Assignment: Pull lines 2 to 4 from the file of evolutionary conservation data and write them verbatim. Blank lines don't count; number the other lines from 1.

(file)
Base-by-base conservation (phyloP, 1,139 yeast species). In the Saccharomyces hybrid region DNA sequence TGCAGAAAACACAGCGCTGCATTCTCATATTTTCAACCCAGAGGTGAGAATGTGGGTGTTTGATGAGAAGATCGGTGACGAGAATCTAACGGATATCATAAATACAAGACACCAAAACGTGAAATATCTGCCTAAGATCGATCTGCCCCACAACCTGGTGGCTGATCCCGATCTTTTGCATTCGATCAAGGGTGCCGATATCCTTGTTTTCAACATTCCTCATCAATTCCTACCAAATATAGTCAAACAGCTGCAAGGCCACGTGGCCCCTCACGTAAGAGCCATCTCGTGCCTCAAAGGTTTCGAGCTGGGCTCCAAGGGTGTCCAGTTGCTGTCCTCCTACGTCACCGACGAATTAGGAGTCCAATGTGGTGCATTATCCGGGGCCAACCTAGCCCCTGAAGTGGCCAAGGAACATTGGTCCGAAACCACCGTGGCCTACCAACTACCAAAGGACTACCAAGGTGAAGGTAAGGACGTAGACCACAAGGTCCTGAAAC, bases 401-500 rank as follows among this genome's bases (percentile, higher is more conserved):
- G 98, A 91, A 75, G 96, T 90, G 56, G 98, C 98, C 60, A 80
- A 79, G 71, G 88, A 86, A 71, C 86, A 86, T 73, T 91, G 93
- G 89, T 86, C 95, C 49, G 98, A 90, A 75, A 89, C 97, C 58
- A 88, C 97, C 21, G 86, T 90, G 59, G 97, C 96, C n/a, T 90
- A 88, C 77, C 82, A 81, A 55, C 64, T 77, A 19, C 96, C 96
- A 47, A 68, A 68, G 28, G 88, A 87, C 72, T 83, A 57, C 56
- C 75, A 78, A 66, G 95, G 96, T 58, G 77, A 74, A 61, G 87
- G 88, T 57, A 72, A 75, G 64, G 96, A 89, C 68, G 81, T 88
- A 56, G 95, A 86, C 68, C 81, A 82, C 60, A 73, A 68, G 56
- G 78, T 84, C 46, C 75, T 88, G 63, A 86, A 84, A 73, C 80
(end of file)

- G 98, A 91, A 75, G 96, T 90, G 56, G 98, C 98, C 60, A 80
- A 79, G 71, G 88, A 86, A 71, C 86, A 86, T 73, T 91, G 93
- G 89, T 86, C 95, C 49, G 98, A 90, A 75, A 89, C 97, C 58